Latest Kaiser Health News Stories
Come Jan. 1, California will be the first state to offer financial aid to middle-class people who make too much money to qualify for federal Obamacare tax credits. And Californians will once again owe a penalty if they are uninsured.
Polling supports Buttigieg’s claim.
It comes down to questionable methodology.
The topic, which polls show is top of mind among voters, kept returning throughout the fourth debate of Democratic presidential candidates.
The Democratic presidential candidates have hit hard on health care, but generally the debates have centered on what kind of system candidates propose. The candidates’ ideas on many other issues, such as mental health and gun safety, have attracted much less attention.
Newsletter editor Brianna Labuskes wades through hundreds of health care policy stories each week, so you don’t have to.
U.S. political parties for years have argued about the role of government in providing health care and expanding coverage to more people. But as the cost of medical services continues to grow faster than most Americans’ incomes, even people with private insurance coverage are finding the cost of care becoming unaffordable, KHN’s Julie Rovner writes in a new article in BMJ.
Patients at VCU Health will no longer be taken to court and can more easily get financial assistance to pay their bills.
For more than a decade, customers used the online plan finder to compare dozens of policies. Yet after a redesign of the website, the search results no longer list which plan offers a customer the best value. Federal officials say it will be fixed before enrollment begins next week.
The new law reclassifies many independent contractors as employees, requiring they be offered a range of benefits. But that could have unintended consequences, experts warn.
Unlike in the U.S., health insurance in Germany doesn’t cover birth control. German health advocates say that causes health problems — but change is unlikely.
The president’s outline of key health policy concerns touched on a variety of hot-button issues from drug prices to immigration.
In a Q&A with Kaiser Health News, Tennessee Medicaid Director Gabe Roberts says state officials are requesting a modified block grant from federal officials because it would save money and allow the state to keep some of that savings.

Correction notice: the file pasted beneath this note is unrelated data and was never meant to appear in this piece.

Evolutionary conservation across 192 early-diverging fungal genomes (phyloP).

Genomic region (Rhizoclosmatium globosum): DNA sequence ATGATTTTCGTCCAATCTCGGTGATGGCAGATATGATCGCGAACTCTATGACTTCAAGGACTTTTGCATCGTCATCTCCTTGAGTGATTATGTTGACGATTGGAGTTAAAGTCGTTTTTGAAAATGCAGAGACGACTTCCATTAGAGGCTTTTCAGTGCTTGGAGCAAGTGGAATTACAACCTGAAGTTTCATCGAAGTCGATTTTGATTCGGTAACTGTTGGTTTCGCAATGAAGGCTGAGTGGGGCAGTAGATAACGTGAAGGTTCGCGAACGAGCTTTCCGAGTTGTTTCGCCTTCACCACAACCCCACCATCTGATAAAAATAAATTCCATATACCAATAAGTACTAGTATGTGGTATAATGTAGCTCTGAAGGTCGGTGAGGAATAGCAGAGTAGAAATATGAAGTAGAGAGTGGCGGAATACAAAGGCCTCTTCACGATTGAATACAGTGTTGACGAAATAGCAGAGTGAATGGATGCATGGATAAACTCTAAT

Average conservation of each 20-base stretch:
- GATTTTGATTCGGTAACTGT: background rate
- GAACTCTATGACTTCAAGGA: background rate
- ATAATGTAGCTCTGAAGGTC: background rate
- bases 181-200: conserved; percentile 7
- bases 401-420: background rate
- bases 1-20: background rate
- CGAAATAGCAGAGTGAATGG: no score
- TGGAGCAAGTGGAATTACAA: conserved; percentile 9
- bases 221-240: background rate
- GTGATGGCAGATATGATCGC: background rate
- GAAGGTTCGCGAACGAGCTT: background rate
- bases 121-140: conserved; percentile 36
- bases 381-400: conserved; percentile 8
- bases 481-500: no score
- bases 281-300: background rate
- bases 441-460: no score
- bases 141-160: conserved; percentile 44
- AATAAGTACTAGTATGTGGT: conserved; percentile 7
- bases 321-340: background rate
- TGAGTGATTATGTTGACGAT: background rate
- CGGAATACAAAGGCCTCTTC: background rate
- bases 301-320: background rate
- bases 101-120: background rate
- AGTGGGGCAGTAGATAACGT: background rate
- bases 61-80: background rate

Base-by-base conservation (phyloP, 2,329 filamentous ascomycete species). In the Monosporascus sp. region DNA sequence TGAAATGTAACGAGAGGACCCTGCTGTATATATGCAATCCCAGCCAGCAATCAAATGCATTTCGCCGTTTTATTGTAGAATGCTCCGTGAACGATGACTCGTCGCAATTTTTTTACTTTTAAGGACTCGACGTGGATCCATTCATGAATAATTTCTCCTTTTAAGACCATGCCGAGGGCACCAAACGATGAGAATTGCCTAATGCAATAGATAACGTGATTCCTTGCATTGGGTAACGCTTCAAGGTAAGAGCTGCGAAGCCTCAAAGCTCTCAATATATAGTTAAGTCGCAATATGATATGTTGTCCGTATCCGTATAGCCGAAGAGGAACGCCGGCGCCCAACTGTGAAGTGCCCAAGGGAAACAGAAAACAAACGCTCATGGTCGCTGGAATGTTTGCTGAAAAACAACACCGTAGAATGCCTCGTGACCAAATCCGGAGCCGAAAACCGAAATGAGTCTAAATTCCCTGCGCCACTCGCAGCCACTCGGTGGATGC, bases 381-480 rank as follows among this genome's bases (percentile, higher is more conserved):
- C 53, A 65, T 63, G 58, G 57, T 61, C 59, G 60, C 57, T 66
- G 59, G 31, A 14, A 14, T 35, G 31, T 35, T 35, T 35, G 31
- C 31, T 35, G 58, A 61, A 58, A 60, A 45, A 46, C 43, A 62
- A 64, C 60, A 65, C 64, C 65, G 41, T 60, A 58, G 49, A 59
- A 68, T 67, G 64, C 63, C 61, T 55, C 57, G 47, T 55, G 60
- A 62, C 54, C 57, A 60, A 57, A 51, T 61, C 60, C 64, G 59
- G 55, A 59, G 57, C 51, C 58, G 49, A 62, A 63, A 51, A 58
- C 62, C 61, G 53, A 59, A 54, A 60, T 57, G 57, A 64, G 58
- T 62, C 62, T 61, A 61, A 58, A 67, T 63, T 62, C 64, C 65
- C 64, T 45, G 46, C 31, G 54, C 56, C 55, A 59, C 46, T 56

The program, which will roll out next year in three parts of the country, seeks to encourage workers on the company’s health plan to choose doctors that have been identified as providing “appropriate, effective and cost-efficient care.”
A sheriff’s deputy in central Georgia filed a lawsuit Wednesday against Houston County, whose employee insurance plan has denied coverage for her transgender-related health care. The decision would likely result in a ruling that affects the entire state, if not the entire Southeast, and comes after decisions in Wisconsin and Iowa sided with other transgender patients.
State borders can highlight Medicaid’s arbitrary coverage. On the Missouri side of the Mississippi River, low-income people struggle with untreated health issues. But on the Illinois side, people in similar straits can get health care because their state expanded its Medicaid program under the Affordable Care Act.
After a test to rule out cancer, Brianna Snitchler faced a $2,170 facility fee for the hospital’s radiology room used that day.
The Freedom of Information Act lawsuit could spur the Centers for Medicare & Medicaid Services to release audits that document up to $650 million in overcharges.
Kaiser Health News gives readers a chance to comment on a recent batch of stories.
More insurers are experimenting with paying health care providers one lump sum to cover the cost of maternity care. Physicians and insurers hope the model — known as bundled payments — will help improve health outcomes.